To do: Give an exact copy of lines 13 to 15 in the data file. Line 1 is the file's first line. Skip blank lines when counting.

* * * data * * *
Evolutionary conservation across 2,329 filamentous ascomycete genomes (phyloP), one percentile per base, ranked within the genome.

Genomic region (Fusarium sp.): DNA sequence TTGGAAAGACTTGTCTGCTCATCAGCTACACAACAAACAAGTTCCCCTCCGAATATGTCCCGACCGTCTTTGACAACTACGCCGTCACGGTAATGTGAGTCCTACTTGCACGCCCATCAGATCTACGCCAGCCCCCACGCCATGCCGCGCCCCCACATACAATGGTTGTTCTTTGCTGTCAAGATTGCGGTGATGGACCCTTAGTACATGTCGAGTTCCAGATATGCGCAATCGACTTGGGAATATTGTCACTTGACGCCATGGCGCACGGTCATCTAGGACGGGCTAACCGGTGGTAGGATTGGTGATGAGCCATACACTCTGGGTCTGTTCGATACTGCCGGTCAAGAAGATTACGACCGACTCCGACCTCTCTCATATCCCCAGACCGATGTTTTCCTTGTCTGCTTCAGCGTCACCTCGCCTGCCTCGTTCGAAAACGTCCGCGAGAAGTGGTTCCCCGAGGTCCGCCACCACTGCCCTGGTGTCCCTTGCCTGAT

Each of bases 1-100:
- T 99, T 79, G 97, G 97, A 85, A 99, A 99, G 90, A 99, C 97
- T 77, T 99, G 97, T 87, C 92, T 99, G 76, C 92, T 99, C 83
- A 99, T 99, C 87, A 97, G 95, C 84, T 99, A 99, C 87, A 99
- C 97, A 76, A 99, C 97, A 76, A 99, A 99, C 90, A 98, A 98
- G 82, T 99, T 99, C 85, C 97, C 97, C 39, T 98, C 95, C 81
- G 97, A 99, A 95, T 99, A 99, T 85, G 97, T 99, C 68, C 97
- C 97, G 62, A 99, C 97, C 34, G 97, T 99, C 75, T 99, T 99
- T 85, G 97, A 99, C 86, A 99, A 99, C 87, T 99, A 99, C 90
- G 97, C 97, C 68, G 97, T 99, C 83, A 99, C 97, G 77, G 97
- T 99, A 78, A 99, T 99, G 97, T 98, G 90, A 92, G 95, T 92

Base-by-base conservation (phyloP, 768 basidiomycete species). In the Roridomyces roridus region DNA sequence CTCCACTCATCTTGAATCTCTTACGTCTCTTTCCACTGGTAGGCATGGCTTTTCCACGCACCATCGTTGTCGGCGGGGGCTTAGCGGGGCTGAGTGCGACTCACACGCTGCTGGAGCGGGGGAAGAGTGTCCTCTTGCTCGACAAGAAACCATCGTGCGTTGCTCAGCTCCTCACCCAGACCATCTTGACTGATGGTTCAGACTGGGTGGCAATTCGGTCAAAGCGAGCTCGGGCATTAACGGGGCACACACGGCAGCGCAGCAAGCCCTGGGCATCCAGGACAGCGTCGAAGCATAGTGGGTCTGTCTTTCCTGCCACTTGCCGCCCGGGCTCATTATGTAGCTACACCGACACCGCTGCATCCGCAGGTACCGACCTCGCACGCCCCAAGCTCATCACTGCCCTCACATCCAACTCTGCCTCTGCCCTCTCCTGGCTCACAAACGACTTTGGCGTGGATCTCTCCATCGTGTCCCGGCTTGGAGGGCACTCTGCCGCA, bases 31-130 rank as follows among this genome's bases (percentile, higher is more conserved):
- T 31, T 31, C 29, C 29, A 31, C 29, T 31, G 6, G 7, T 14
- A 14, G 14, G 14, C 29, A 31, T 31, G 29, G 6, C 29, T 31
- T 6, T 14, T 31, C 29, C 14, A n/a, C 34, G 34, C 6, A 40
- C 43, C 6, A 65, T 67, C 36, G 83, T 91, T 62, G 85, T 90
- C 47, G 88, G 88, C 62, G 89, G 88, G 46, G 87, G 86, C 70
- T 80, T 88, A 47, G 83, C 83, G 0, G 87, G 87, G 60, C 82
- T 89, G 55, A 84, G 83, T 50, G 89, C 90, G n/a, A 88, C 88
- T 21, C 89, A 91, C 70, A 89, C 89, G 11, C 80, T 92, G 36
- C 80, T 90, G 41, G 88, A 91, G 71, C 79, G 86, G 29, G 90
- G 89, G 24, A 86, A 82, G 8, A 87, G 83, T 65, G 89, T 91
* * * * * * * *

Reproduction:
- T 99, A 78, A 99, T 99, G 97, T 98, G 90, A 92, G 95, T 92

Base-by-base conservation (phyloP, 768 basidiomycete species). In the Roridomyces roridus region DNA sequence CTCCACTCATCTTGAATCTCTTACGTCTCTTTCCACTGGTAGGCATGGCTTTTCCACGCACCATCGTTGTCGGCGGGGGCTTAGCGGGGCTGAGTGCGACTCACACGCTGCTGGAGCGGGGGAAGAGTGTCCTCTTGCTCGACAAGAAACCATCGTGCGTTGCTCAGCTCCTCACCCAGACCATCTTGACTGATGGTTCAGACTGGGTGGCAATTCGGTCAAAGCGAGCTCGGGCATTAACGGGGCACACACGGCAGCGCAGCAAGCCCTGGGCATCCAGGACAGCGTCGAAGCATAGTGGGTCTGTCTTTCCTGCCACTTGCCGCCCGGGCTCATTATGTAGCTACACCGACACCGCTGCATCCGCAGGTACCGACCTCGCACGCCCCAAGCTCATCACTGCCCTCACATCCAACTCTGCCTCTGCCCTCTCCTGGCTCACAAACGACTTTGGCGTGGATCTCTCCATCGTGTCCCGGCTTGGAGGGCACTCTGCCGCA, bases 31-130 rank as follows among this genome's bases (percentile, higher is more conserved):
- T 31, T 31, C 29, C 29, A 31, C 29, T 31, G 6, G 7, T 14